Vietnamese Court Orders Two Parishioners of Vinh Diocese Jailed

A court in Vietnam’s North Central Coast region on Wednesday ordered two Catholic Christians who campaigned for religious freedom jailed for “disturbing public order,” triggering outrage among family members, priests and parishioners.

The court in the Nghe An provincial capital Vinh sentenced Ngo Van Khoi, 53, to seven months in prison and Nguyen Van Hai, 43, to a six-month term after a three-hour trial, of which their immediate family members were not notified.

Their arrest in June had led to mass protests by parishioners of the Vinh diocese in Nghi Phuong village prompting a bloody crackdown by the authorities.

Khoi’s children told RFA’s Vietnamese Service said they were upset with the verdict, stressing that their father and Hai were innocent and that they had appealed to all levels of the authorities to seek their freedom.

They said they heard on Tuesday about the trial from villagers who were not Catholics, expressing sadness that they had been kept away from the hearing.

An official of the village had told some residents, but not Catholics, about the court hearing, the children said.

The families of the duo only met them twice since they had been detained on May 22, when men believed to be plainclothes police officers stopped and searched Catholics visiting a shrine in Nghi Phuong commune.

The exact nature of the charges they faced is not immediately clear.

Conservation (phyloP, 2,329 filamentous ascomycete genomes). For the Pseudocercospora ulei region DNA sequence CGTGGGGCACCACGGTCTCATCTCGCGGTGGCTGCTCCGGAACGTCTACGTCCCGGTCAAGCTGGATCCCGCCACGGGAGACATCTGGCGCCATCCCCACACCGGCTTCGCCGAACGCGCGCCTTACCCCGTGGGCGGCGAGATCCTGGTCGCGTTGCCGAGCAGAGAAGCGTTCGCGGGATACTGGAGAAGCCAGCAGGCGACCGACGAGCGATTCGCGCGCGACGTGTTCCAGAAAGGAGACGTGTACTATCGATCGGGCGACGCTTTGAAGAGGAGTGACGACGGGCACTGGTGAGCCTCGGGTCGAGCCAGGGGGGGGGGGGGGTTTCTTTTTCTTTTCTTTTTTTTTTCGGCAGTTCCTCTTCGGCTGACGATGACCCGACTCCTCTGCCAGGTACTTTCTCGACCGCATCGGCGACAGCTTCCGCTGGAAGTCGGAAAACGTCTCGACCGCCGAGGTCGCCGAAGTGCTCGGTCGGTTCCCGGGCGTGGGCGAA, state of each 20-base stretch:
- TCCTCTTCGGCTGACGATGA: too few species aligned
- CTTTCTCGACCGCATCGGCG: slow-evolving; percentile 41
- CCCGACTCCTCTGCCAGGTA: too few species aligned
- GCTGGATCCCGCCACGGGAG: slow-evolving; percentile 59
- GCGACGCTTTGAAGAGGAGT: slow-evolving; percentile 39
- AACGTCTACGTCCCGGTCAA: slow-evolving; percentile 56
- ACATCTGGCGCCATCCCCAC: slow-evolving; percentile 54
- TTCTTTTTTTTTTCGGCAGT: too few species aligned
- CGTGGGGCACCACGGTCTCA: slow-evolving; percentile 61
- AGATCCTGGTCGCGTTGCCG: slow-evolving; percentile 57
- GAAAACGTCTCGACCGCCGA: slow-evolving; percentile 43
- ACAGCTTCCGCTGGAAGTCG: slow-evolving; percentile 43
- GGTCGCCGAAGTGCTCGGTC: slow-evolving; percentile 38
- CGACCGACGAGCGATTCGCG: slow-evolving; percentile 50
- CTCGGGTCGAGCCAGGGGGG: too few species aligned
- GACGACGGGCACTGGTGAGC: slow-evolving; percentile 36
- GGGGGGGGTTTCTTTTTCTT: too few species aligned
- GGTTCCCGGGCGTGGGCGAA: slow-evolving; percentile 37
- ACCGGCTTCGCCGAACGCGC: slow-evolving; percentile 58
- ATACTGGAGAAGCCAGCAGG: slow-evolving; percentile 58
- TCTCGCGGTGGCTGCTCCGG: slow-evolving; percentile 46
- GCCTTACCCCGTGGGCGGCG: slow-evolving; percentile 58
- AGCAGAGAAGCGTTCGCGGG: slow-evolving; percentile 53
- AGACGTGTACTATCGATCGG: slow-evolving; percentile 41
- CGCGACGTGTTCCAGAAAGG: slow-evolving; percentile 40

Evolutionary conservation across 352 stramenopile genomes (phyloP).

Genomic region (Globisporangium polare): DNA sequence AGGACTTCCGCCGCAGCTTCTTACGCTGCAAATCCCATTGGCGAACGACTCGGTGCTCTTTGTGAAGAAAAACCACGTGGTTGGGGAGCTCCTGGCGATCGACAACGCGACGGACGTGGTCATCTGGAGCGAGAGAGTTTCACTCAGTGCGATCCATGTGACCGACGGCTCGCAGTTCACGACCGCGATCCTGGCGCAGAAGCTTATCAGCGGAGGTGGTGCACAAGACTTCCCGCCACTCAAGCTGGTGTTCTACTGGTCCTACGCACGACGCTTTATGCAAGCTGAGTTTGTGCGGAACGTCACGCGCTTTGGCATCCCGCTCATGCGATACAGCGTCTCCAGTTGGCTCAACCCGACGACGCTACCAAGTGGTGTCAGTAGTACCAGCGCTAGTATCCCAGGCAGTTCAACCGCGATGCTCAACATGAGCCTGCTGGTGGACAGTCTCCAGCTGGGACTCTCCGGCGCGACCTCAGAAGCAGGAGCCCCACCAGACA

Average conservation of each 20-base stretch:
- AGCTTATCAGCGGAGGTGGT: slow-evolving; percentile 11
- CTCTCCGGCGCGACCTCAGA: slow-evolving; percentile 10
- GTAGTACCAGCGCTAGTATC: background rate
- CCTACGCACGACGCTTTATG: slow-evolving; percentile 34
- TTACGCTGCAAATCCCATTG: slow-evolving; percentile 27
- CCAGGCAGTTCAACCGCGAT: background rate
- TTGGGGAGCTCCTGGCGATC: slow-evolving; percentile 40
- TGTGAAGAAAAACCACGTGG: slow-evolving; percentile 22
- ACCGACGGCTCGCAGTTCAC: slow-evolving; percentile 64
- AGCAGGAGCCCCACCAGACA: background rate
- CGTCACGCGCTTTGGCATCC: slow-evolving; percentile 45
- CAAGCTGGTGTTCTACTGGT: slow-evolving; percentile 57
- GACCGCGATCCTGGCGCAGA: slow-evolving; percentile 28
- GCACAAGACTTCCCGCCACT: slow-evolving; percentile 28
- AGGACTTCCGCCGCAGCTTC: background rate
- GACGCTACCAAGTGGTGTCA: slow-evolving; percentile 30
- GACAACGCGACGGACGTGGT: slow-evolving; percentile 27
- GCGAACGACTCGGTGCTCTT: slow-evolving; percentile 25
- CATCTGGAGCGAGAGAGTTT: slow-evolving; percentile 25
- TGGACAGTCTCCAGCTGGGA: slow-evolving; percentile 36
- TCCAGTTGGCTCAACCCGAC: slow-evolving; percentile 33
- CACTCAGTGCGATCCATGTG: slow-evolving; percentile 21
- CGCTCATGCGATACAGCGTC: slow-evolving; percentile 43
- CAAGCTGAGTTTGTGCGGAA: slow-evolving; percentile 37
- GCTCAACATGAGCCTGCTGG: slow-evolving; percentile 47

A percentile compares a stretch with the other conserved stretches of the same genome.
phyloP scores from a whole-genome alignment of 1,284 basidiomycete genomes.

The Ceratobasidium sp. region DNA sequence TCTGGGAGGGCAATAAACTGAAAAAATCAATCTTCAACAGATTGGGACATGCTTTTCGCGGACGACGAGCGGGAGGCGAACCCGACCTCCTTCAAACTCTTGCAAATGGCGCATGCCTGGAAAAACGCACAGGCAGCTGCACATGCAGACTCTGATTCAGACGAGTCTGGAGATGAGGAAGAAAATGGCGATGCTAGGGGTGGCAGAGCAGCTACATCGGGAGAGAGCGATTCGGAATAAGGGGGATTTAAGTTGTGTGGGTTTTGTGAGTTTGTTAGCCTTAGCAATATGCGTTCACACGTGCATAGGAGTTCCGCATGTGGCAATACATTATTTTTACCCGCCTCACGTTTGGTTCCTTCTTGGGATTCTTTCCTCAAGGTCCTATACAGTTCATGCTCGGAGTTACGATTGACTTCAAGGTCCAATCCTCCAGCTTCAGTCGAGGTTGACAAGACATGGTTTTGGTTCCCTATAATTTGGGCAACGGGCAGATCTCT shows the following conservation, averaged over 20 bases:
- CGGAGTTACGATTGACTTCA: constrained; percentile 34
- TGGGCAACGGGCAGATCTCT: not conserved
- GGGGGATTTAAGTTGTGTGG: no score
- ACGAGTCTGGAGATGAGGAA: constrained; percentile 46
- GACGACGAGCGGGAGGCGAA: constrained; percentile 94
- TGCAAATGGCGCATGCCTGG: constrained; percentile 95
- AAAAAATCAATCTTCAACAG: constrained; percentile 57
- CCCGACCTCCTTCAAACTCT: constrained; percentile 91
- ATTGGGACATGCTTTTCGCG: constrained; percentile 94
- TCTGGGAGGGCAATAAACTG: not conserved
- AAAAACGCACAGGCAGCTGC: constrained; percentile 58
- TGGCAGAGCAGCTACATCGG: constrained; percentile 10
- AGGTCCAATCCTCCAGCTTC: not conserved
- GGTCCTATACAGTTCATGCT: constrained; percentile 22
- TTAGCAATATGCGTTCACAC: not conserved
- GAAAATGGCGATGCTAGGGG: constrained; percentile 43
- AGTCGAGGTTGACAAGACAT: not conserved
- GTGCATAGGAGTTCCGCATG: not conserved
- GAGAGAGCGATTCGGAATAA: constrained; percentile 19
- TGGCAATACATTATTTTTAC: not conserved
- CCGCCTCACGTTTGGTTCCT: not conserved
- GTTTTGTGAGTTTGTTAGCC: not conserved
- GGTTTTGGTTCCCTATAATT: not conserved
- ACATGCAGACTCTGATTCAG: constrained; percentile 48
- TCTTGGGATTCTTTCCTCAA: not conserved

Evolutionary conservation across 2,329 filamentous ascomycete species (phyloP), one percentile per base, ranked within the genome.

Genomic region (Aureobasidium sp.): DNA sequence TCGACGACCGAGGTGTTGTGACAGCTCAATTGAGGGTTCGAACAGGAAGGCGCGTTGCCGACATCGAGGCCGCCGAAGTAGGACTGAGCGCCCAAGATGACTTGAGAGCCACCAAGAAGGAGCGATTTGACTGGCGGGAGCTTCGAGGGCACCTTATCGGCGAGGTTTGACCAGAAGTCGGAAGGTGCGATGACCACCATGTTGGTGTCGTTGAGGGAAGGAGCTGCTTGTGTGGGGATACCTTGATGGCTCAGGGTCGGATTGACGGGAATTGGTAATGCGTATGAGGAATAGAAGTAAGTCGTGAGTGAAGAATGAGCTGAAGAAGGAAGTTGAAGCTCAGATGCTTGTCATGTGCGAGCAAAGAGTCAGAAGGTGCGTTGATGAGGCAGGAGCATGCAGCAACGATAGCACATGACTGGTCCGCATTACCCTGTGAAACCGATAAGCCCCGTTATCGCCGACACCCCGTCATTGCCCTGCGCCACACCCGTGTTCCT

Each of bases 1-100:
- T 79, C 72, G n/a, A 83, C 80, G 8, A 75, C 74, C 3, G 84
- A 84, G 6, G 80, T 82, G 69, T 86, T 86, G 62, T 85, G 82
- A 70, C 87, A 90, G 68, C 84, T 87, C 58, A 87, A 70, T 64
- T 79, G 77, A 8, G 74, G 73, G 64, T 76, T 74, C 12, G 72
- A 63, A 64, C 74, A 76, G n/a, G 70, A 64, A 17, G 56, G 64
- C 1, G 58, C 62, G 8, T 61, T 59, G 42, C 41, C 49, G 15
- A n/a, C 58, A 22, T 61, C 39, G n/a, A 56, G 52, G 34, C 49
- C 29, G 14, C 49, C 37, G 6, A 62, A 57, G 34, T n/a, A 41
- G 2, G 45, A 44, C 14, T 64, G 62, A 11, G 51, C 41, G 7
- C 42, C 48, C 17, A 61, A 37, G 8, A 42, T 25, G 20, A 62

Local authorities had earlier promised to release Khoi and Hai in September following complaints from priests and parishioners.

When they were not freed, hundreds of parishioners protested on Sept. 4 to demand their release, resulting in one of the bloodiest religious crackdowns in Vietnam in recent years as police fired multiple gunshots, lobbed grenades and violently dispersed the crowd. Several people were seriously injured.


A priest from the Vinh diocese said the two men were innocent.

“They should be freed,” he said, speaking on condition of anonymity.

Following the September crackdown, the diocese of Vinh and its Bishop Paul Nguyen Thai Hop had appealed to the international community, saying the situation in his parish was “dangerous and worrying.”

He had been at the center of a smear campaign by local government leaders and the state controlled media for demanding the release of two parishioners, according to Christian media reports which singled out Thai Van Hang, the deputy chief of Nghe An province, for being behind the move.

Vietnam, under one-party communist rule, is expanding control over all religious activities and severely restricts independent religious practice and represses individuals and religious groups it views as challenging its authority, the U.S. Commission on International Religious Freedoms (USCIRF) said in a report this year.

Catholic churches in the country face strict government regulations.

In January, a Vietnamese court convicted 14 activists, including Catholics, of plotting to overthrow the government in a decision condemned by rights groups.

Many of the convicted were affiliated with Catholic Redemptorist churches in Hanoi and Ho Chi Minh City, which have been part of a growing voice among Vietnamese movements for democracy and human rights in recent years.

The USCIRF has proposed that Vietnam be returned to a U.S. State Department list of the world’s worst violators of religious freedoms.